Directed by Rob Reiner
Written by Aaron Sorkin
I joked once to my wife that if we’re scrolling through the TV and this is on that I have to stop and watch it or risk being disbarred. It’s not quite like that, but I am pulled into this pretty much any time I see it. Part of it, of course, is that it’s a quintessential lawyer movie, with defense attorney’s striving fully to save their clients’ lives. But part of it is I really fall for Sorkin’s dialog. I know it’s not realistic – people don’t talk that way! – but who cares? I also love the ending, after Nicholson’s epic meltdown, because it’s so true to the life of a defense attorney – yes, you won on the most serious charge, but your guys were still convicted of something and got kicked out of the Marines (which is what they wanted to avoid in the first place). Criminal defense is all about partial victories and learning to revel in them.
Flash Gordon (1980)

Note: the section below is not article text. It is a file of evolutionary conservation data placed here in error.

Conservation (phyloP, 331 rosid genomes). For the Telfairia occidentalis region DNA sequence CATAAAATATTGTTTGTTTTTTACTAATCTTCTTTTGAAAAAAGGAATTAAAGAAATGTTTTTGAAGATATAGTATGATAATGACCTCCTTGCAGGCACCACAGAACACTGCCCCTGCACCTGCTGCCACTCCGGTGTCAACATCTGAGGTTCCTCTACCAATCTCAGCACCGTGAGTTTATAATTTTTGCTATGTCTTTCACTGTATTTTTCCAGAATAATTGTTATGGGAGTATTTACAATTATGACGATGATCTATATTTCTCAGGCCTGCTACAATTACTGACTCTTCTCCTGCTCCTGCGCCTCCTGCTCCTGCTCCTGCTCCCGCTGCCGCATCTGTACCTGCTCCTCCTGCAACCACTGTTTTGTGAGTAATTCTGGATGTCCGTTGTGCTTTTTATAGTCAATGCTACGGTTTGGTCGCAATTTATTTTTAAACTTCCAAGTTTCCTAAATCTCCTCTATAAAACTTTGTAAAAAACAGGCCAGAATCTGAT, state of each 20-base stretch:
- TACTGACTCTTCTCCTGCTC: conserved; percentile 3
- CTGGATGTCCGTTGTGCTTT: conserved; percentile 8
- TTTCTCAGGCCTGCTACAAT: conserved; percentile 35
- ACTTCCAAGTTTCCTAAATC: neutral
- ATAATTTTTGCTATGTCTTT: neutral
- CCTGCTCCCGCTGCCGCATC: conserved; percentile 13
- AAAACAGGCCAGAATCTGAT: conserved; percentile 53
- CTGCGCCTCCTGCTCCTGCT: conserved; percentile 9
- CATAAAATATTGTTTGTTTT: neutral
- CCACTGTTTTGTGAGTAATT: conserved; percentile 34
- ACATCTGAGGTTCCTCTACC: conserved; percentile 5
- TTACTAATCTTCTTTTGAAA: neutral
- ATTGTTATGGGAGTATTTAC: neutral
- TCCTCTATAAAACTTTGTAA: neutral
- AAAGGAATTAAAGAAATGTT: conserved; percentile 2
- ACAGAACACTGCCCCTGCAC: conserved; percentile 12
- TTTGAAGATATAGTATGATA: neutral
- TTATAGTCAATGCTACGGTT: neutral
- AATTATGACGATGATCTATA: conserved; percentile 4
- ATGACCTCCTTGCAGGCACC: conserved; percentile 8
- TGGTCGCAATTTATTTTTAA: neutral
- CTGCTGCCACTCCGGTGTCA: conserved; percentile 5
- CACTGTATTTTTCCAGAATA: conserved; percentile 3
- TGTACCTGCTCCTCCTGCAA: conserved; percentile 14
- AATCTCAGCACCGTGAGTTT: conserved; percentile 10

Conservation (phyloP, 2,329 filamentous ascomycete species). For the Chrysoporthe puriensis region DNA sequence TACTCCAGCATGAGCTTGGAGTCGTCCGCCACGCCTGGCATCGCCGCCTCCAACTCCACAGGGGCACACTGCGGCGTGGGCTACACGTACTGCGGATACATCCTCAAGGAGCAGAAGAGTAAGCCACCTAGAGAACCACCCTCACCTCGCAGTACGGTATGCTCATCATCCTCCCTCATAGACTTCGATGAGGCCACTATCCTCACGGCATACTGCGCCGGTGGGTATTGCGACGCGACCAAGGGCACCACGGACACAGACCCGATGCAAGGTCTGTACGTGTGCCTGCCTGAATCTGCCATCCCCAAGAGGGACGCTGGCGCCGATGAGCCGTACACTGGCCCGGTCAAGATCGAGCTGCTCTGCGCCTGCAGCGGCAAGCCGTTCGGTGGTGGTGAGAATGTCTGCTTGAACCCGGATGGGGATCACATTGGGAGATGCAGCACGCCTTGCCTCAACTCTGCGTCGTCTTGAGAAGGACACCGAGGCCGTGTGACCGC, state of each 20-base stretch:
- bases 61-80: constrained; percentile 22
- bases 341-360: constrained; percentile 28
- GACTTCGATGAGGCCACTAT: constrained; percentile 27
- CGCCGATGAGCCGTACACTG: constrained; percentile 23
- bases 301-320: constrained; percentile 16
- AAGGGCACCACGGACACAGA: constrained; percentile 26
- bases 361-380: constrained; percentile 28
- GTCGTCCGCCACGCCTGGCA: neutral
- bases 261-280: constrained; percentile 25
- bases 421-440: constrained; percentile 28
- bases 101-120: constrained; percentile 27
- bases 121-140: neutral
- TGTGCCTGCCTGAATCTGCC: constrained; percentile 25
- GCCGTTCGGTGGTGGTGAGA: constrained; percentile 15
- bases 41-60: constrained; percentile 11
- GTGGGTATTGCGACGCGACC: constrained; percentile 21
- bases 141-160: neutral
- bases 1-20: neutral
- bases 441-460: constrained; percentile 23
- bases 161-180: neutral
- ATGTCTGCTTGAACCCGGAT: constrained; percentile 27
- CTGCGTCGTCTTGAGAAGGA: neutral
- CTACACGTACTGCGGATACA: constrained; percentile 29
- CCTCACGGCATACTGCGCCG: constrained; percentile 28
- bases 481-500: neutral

Directed by Mike Hodges
Written by Lorenzo Semple, Jr.
I refuse to buy into the concept of “guilty pleasures.” It’s just a way for people to feel good about liking stuff that others don’t, which is bullshit – love what you love when it comes to art. I love Flash Gordon for all the cheese and questionable swashbuckling that runs all the way through it. There are a couple of really good lines in there (“tell me more about this man Houdini” gets me every time) and the whole big finish, with Queen blasting out the soundtrack, is as good as it gets. Special shout out to Max von Sydow, who somehow managed to appear in a lot of movies I love that are, let’s say, not that well received – Victory, Strange Brew, David Lynch’s Dune. I don’t know what that says about him. Or me.
Directed by Akira Kurosawa